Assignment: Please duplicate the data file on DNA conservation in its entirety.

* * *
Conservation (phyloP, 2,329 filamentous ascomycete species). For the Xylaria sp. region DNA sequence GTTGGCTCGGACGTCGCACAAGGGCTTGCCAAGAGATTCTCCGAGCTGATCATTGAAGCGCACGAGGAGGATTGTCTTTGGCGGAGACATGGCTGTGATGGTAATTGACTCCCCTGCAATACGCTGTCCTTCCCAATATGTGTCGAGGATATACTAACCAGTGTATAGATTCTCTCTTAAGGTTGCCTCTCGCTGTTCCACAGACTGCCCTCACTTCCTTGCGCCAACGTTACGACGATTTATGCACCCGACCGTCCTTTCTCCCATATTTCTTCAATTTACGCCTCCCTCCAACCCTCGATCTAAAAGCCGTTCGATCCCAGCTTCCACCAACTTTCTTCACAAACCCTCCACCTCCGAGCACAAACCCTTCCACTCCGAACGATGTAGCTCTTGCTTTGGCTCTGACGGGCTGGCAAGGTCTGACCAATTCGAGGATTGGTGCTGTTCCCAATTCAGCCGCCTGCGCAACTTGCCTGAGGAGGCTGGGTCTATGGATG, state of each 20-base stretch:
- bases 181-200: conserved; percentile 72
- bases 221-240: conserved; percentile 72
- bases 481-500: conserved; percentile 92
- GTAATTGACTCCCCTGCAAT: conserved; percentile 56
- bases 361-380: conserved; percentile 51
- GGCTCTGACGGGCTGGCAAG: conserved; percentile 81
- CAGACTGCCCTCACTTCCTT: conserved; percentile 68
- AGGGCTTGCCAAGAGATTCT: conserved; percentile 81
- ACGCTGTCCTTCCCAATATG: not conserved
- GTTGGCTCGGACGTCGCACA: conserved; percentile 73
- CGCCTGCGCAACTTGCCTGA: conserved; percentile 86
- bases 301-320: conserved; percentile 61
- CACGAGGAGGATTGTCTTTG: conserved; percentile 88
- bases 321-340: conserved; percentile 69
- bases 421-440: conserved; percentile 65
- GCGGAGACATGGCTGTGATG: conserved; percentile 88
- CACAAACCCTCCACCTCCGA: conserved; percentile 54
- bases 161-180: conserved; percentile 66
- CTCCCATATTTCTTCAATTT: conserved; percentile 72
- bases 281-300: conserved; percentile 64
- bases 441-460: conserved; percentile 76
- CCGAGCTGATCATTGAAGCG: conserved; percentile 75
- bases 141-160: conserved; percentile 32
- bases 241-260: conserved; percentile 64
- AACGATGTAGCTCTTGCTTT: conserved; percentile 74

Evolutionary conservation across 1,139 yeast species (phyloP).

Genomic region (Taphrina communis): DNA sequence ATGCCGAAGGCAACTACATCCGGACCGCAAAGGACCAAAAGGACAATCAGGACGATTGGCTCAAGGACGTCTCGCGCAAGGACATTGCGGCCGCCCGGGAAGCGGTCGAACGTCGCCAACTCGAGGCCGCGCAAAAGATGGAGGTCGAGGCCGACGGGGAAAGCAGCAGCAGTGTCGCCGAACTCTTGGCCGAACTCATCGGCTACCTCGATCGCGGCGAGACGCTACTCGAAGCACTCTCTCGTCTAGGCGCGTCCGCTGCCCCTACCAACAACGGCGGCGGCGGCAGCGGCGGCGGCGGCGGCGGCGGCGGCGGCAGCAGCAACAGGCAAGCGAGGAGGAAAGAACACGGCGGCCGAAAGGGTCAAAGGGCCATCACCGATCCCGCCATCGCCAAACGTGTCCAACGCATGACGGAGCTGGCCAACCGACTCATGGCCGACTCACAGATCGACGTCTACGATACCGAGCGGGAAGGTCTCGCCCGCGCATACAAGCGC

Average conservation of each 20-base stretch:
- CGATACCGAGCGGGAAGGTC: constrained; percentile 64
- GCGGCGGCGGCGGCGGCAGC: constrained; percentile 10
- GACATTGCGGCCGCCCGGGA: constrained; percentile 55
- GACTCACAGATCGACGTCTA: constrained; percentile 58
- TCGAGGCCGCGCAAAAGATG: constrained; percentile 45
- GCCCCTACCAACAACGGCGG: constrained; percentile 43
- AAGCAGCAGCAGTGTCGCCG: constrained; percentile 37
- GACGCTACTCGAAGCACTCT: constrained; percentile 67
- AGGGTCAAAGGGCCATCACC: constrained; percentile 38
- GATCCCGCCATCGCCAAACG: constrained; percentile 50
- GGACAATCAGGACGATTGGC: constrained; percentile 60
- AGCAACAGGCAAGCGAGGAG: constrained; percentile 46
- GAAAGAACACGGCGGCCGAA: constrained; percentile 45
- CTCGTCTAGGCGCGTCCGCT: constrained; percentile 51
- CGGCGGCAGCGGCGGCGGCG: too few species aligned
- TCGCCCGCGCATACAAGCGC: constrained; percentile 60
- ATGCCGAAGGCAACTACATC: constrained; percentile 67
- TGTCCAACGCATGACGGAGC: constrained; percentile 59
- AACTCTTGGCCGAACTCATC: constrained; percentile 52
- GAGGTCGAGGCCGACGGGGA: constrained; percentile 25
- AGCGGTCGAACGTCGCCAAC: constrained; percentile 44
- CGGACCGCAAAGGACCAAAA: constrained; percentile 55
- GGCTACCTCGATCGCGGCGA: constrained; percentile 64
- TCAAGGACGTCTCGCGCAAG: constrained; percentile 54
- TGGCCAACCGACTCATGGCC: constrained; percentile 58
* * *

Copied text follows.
Conservation (phyloP, 2,329 filamentous ascomycete species). For the Xylaria sp. region DNA sequence GTTGGCTCGGACGTCGCACAAGGGCTTGCCAAGAGATTCTCCGAGCTGATCATTGAAGCGCACGAGGAGGATTGTCTTTGGCGGAGACATGGCTGTGATGGTAATTGACTCCCCTGCAATACGCTGTCCTTCCCAATATGTGTCGAGGATATACTAACCAGTGTATAGATTCTCTCTTAAGGTTGCCTCTCGCTGTTCCACAGACTGCCCTCACTTCCTTGCGCCAACGTTACGACGATTTATGCACCCGACCGTCCTTTCTCCCATATTTCTTCAATTTACGCCTCCCTCCAACCCTCGATCTAAAAGCCGTTCGATCCCAGCTTCCACCAACTTTCTTCACAAACCCTCCACCTCCGAGCACAAACCCTTCCACTCCGAACGATGTAGCTCTTGCTTTGGCTCTGACGGGCTGGCAAGGTCTGACCAATTCGAGGATTGGTGCTGTTCCCAATTCAGCCGCCTGCGCAACTTGCCTGAGGAGGCTGGGTCTATGGATG, state of each 20-base stretch:
- bases 181-200: conserved; percentile 72
- bases 221-240: conserved; percentile 72
- bases 481-500: conserved; percentile 92
- GTAATTGACTCCCCTGCAAT: conserved; percentile 56
- bases 361-380: conserved; percentile 51
- GGCTCTGACGGGCTGGCAAG: conserved; percentile 81
- CAGACTGCCCTCACTTCCTT: conserved; percentile 68
- AGGGCTTGCCAAGAGATTCT: conserved; percentile 81
- ACGCTGTCCTTCCCAATATG: not conserved
- GTTGGCTCGGACGTCGCACA: conserved; percentile 73
- CGCCTGCGCAACTTGCCTGA: conserved; percentile 86
- bases 301-320: conserved; percentile 61
- CACGAGGAGGATTGTCTTTG: conserved; percentile 88
- bases 321-340: conserved; percentile 69
- bases 421-440: conserved; percentile 65
- GCGGAGACATGGCTGTGATG: conserved; percentile 88
- CACAAACCCTCCACCTCCGA: conserved; percentile 54
- bases 161-180: conserved; percentile 66
- CTCCCATATTTCTTCAATTT: conserved; percentile 72
- bases 281-300: conserved; percentile 64
- bases 441-460: conserved; percentile 76
- CCGAGCTGATCATTGAAGCG: conserved; percentile 75
- bases 141-160: conserved; percentile 32
- bases 241-260: conserved; percentile 64
- AACGATGTAGCTCTTGCTTT: conserved; percentile 74

Evolutionary conservation across 1,139 yeast species (phyloP).

Genomic region (Taphrina communis): DNA sequence ATGCCGAAGGCAACTACATCCGGACCGCAAAGGACCAAAAGGACAATCAGGACGATTGGCTCAAGGACGTCTCGCGCAAGGACATTGCGGCCGCCCGGGAAGCGGTCGAACGTCGCCAACTCGAGGCCGCGCAAAAGATGGAGGTCGAGGCCGACGGGGAAAGCAGCAGCAGTGTCGCCGAACTCTTGGCCGAACTCATCGGCTACCTCGATCGCGGCGAGACGCTACTCGAAGCACTCTCTCGTCTAGGCGCGTCCGCTGCCCCTACCAACAACGGCGGCGGCGGCAGCGGCGGCGGCGGCGGCGGCGGCGGCGGCAGCAGCAACAGGCAAGCGAGGAGGAAAGAACACGGCGGCCGAAAGGGTCAAAGGGCCATCACCGATCCCGCCATCGCCAAACGTGTCCAACGCATGACGGAGCTGGCCAACCGACTCATGGCCGACTCACAGATCGACGTCTACGATACCGAGCGGGAAGGTCTCGCCCGCGCATACAAGCGC

Average conservation of each 20-base stretch:
- CGATACCGAGCGGGAAGGTC: constrained; percentile 64
- GCGGCGGCGGCGGCGGCAGC: constrained; percentile 10
- GACATTGCGGCCGCCCGGGA: constrained; percentile 55
- GACTCACAGATCGACGTCTA: constrained; percentile 58
- TCGAGGCCGCGCAAAAGATG: constrained; percentile 45
- GCCCCTACCAACAACGGCGG: constrained; percentile 43
- AAGCAGCAGCAGTGTCGCCG: constrained; percentile 37
- GACGCTACTCGAAGCACTCT: constrained; percentile 67
- AGGGTCAAAGGGCCATCACC: constrained; percentile 38
- GATCCCGCCATCGCCAAACG: constrained; percentile 50
- GGACAATCAGGACGATTGGC: constrained; percentile 60
- AGCAACAGGCAAGCGAGGAG: constrained; percentile 46
- GAAAGAACACGGCGGCCGAA: constrained; percentile 45
- CTCGTCTAGGCGCGTCCGCT: constrained; percentile 51
- CGGCGGCAGCGGCGGCGGCG: too few species aligned
- TCGCCCGCGCATACAAGCGC: constrained; percentile 60
- ATGCCGAAGGCAACTACATC: constrained; percentile 67
- TGTCCAACGCATGACGGAGC: constrained; percentile 59
- AACTCTTGGCCGAACTCATC: constrained; percentile 52
- GAGGTCGAGGCCGACGGGGA: constrained; percentile 25
- AGCGGTCGAACGTCGCCAAC: constrained; percentile 44
- CGGACCGCAAAGGACCAAAA: constrained; percentile 55
- GGCTACCTCGATCGCGGCGA: constrained; percentile 64
- TCAAGGACGTCTCGCGCAAG: constrained; percentile 54
- TGGCCAACCGACTCATGGCC: constrained; percentile 58